Two months after premiering on Steam on February 20, creators Corentin Derbré and Scott Piriou have announced that a “fierce team” of eight players cracked the MonteCrypto mystery yesterday on April 24. The team has also claimed “the spoils of their victory” in the form of 1 BTC.
The winners have since transferred the funds out of the designated wallet where MonteCrypto creators hid the reward. To access the wallet, players had to recover the private key which was stored in a file, protected by a 24-word password; each enigma contained one of these 24 words.
“It’s been pretty amazing these past few months seeing everything you’ve been doing to get to the bottom of the enigma,” the game founders said. “MonteCrypto was also designed to be a social experiment of sorts, […] a test of collaboration vs. keeping secrets.”
“Looking at the different paths you’ve explored together trying to bring the experiment to its conclusion, both in terms of the sharing and the sabotage, has been pretty remarkable,” they continued.
The creators further added that the game will remain fully playable – though the BTC reward will no longer be on the table. They also hinted that the MonteCrypto story might not be entirely finished, but stopped short of sharing any clues.
Cryptocurrency-themed games have gradually been picking up steam following the CryptoKitties sensation in late 2017. Indeed, Ethereum creator Vitalik Buterin praised concepts like CryptoKitties for their ability to expose the general audience to blockchain tech and decentralized solutions.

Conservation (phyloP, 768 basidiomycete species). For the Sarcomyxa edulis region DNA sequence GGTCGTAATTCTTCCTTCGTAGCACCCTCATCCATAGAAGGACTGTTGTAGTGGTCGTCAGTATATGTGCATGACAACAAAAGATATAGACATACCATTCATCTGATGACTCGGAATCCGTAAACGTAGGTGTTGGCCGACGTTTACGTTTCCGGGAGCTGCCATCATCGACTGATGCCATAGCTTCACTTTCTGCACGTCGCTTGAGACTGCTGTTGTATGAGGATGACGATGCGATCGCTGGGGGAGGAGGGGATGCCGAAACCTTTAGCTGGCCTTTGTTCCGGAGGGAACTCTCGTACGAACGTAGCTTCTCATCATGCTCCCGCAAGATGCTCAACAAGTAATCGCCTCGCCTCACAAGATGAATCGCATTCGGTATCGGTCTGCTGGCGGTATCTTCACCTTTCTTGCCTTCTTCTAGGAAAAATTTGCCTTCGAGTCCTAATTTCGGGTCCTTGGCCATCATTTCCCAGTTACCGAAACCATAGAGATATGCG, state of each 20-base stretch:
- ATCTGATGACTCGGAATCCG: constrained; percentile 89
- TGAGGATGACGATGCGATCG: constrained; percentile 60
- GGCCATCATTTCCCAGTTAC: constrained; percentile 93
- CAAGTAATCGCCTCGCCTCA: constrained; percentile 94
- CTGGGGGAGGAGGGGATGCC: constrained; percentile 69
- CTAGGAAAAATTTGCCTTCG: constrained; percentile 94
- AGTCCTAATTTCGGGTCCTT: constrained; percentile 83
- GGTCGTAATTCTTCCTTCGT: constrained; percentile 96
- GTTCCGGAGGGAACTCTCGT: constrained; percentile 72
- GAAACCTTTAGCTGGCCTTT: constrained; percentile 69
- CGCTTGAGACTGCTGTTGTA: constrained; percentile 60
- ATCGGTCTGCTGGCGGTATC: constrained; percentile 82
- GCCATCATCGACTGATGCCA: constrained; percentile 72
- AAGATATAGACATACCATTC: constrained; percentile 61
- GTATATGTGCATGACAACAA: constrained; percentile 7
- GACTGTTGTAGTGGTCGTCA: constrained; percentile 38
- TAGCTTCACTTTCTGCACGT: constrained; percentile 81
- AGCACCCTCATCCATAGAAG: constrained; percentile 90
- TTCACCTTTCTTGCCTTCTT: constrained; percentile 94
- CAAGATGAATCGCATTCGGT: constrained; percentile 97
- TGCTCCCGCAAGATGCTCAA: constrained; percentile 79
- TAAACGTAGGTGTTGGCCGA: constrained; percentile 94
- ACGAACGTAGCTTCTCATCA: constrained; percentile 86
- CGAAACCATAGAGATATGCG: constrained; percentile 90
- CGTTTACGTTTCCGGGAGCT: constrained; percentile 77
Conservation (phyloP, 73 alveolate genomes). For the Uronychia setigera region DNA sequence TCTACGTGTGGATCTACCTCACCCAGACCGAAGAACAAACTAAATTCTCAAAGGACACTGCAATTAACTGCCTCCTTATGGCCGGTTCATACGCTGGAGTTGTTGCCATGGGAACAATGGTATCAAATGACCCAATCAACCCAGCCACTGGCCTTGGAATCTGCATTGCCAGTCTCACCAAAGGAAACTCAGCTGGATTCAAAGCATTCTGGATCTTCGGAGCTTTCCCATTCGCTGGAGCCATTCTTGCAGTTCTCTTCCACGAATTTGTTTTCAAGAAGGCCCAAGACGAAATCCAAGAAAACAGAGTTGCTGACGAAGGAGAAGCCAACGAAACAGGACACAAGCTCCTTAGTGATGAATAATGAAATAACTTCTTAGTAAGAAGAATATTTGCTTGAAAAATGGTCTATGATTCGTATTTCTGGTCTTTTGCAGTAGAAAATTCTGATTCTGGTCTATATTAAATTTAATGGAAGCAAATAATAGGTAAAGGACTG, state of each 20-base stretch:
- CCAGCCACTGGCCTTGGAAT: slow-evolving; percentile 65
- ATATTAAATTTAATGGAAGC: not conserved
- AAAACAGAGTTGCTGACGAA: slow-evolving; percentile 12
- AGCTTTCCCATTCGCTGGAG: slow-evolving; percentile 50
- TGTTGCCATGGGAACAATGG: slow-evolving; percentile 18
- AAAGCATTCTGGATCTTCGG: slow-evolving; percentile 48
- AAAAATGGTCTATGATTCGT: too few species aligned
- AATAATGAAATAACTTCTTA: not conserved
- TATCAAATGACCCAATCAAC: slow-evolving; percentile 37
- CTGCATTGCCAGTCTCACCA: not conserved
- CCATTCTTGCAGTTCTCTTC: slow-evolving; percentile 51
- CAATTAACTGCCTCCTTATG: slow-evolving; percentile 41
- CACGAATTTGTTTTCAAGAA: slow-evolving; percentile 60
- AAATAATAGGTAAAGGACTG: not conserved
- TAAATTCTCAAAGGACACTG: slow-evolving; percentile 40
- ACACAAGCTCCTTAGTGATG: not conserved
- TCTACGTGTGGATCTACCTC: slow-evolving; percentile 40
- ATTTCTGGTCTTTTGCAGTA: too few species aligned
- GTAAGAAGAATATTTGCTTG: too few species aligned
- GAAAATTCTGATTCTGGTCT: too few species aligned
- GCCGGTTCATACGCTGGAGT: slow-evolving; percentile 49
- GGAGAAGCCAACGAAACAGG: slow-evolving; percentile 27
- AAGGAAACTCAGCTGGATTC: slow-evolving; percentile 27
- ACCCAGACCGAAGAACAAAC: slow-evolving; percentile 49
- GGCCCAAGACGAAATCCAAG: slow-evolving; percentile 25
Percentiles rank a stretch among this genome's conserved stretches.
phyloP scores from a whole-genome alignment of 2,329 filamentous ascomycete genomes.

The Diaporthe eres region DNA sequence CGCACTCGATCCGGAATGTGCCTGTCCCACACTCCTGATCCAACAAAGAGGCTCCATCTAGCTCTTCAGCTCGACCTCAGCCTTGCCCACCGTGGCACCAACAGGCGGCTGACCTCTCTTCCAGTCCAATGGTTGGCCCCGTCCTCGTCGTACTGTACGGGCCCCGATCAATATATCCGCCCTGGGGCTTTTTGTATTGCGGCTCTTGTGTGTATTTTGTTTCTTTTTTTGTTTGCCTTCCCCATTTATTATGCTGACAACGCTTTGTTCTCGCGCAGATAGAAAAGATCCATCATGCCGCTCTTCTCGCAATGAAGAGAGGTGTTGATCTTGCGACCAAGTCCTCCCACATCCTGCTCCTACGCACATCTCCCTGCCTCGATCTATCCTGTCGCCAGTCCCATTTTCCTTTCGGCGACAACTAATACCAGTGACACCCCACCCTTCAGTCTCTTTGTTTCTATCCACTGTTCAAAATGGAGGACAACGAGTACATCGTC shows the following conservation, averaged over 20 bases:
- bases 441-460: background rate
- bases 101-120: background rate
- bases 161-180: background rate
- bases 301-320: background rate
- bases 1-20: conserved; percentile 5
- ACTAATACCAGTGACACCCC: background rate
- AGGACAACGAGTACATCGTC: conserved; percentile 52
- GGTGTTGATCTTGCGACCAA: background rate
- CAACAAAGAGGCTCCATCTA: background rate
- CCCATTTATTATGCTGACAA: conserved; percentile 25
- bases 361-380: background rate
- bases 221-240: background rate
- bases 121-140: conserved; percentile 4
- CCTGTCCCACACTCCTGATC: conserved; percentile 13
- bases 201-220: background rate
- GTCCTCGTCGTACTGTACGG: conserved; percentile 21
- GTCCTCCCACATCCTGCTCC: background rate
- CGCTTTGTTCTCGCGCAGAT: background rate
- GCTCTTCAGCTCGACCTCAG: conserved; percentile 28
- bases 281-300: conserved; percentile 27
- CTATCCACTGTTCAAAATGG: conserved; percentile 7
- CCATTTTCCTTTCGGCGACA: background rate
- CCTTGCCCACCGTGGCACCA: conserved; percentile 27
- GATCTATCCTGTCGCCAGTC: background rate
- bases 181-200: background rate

I actually like the digital cat games. They illustrate very well that the value of a blockchain extends far beyond applications that would literally get shut down by banks or governments if they did not use one. https://t.co/AtcdjkrlB3
— Vitalik "Not giving away ETH" Buterin (@VitalikButerin) December 4, 2017
Unlike CryptoKitties, which stores its characters on the Ethereum network, MonteCrypto did not rely on any blockchain solutions for its game. Nevertheless, its Bitcoin BTC reward proved popular among both cryptocurrency enthusiasts and rookies.
For the record, the price of one Bitcoin was $9,302 at the time when the players solved MonteCrypto – a slight decrease compared to late February when the price fluctuated at around $11,000.
But hey, it is still a pretty hefty prize for solving a puzzle – and a wonderful way to get mainstream audiences into cryptocurrency and blockchain.
Published April 25, 2018 — 12:42 UTC